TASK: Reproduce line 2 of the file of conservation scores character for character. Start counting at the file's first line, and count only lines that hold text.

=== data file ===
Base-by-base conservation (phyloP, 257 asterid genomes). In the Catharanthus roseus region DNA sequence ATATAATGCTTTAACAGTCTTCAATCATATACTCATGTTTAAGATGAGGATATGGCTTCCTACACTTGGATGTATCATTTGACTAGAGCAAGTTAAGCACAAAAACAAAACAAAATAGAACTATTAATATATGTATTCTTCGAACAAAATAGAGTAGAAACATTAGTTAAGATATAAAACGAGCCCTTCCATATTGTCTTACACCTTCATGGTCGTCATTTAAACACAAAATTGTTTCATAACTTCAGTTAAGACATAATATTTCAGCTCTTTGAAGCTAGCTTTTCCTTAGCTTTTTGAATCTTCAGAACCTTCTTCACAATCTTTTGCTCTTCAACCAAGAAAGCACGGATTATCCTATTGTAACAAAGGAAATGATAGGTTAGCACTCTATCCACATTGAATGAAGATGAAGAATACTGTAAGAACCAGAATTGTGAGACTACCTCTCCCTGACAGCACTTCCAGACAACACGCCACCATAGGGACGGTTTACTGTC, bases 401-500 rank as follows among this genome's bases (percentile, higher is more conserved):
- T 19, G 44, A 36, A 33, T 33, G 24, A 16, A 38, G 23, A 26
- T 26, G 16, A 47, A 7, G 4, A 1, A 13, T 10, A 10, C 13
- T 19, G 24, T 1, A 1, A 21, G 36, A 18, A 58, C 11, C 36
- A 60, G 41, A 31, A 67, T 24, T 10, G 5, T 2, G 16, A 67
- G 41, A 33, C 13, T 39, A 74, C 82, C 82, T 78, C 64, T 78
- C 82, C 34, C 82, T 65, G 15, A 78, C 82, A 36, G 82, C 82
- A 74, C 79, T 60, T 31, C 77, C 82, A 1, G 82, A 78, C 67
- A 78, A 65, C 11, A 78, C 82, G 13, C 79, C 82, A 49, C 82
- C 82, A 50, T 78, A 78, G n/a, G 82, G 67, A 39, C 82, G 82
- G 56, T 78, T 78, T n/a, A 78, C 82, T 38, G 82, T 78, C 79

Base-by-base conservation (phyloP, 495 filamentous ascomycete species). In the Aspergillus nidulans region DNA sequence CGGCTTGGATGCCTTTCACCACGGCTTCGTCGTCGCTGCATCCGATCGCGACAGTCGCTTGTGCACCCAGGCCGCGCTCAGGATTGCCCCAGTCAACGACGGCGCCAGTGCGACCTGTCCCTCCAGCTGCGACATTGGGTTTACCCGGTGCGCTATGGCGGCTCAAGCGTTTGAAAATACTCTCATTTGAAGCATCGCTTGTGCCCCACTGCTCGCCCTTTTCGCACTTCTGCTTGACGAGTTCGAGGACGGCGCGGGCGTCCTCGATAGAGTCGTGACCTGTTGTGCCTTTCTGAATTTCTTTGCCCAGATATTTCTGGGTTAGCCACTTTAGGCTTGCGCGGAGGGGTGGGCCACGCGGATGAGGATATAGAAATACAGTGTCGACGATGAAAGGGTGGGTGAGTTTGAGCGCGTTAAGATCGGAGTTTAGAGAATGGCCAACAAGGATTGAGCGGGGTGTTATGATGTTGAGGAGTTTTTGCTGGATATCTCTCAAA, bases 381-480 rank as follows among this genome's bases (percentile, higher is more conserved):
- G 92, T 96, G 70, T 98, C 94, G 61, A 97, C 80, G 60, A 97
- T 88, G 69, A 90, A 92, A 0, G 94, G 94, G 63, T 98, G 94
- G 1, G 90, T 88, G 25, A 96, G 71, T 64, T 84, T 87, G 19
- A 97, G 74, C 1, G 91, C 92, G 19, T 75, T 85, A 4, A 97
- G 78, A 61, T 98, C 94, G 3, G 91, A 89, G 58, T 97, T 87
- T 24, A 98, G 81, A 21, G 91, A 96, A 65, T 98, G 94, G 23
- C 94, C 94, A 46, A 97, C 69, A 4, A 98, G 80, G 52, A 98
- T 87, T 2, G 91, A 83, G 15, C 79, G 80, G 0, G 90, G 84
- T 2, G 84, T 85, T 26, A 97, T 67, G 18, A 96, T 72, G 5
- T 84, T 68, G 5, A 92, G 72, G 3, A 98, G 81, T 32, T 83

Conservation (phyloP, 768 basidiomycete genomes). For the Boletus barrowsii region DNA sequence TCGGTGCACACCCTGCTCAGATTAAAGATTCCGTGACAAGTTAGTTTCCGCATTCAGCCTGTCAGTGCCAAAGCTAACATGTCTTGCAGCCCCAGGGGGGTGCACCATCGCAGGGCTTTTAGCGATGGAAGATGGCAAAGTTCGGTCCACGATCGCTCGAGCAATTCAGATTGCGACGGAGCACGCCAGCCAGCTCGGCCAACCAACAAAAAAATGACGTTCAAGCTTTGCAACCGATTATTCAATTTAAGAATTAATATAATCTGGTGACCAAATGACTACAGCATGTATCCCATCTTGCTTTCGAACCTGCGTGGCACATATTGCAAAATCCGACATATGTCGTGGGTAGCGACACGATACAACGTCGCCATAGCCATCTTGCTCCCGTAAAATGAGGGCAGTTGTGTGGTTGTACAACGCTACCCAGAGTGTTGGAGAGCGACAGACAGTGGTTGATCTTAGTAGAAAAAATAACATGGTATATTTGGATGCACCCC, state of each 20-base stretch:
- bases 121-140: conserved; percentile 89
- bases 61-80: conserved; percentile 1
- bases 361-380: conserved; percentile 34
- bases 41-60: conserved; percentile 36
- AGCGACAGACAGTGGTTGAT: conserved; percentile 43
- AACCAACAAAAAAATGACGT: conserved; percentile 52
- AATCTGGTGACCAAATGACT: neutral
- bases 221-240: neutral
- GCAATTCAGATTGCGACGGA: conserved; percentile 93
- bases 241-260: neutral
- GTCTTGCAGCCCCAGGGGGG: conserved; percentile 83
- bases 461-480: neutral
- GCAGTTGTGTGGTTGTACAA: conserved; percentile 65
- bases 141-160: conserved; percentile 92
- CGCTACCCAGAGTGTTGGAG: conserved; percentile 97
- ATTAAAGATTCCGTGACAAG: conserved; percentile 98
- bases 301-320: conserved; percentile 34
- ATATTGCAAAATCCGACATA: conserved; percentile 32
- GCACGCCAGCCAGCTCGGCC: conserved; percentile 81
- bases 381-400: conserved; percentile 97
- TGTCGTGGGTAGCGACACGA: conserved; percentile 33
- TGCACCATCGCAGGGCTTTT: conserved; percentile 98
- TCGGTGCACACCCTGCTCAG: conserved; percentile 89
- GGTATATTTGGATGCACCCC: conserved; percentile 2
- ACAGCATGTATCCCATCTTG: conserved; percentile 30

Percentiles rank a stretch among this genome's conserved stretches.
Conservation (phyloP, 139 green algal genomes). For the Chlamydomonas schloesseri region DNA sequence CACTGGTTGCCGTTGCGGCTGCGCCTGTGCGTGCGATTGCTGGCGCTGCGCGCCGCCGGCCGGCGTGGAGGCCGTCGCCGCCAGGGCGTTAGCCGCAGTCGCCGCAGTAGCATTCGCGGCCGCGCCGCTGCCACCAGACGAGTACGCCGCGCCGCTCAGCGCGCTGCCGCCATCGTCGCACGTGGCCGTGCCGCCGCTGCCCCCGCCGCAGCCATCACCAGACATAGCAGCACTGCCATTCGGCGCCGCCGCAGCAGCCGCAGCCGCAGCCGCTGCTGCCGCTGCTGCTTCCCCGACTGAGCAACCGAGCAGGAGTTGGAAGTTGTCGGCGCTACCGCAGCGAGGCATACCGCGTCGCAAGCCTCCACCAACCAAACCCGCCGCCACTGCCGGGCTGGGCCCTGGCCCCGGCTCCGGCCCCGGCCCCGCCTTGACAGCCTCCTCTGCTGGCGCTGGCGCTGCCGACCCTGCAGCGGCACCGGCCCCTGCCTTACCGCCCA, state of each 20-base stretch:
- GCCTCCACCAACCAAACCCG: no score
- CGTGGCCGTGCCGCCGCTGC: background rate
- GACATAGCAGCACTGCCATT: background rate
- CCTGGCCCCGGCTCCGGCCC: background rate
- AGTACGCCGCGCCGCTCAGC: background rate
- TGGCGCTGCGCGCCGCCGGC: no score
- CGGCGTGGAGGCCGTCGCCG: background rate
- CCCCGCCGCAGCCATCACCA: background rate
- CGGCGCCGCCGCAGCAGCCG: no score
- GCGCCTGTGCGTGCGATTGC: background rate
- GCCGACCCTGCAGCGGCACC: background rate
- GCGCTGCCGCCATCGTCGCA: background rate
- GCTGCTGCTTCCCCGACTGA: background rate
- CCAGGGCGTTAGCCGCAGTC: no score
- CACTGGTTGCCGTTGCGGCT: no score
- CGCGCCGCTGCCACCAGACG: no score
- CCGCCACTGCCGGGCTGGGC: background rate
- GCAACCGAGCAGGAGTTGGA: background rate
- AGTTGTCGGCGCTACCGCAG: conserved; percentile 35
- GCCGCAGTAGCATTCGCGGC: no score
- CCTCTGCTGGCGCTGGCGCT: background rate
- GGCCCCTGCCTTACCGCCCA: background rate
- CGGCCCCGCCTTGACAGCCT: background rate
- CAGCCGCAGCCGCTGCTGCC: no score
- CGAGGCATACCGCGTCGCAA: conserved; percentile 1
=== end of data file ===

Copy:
- T 19, G 44, A 36, A 33, T 33, G 24, A 16, A 38, G 23, A 26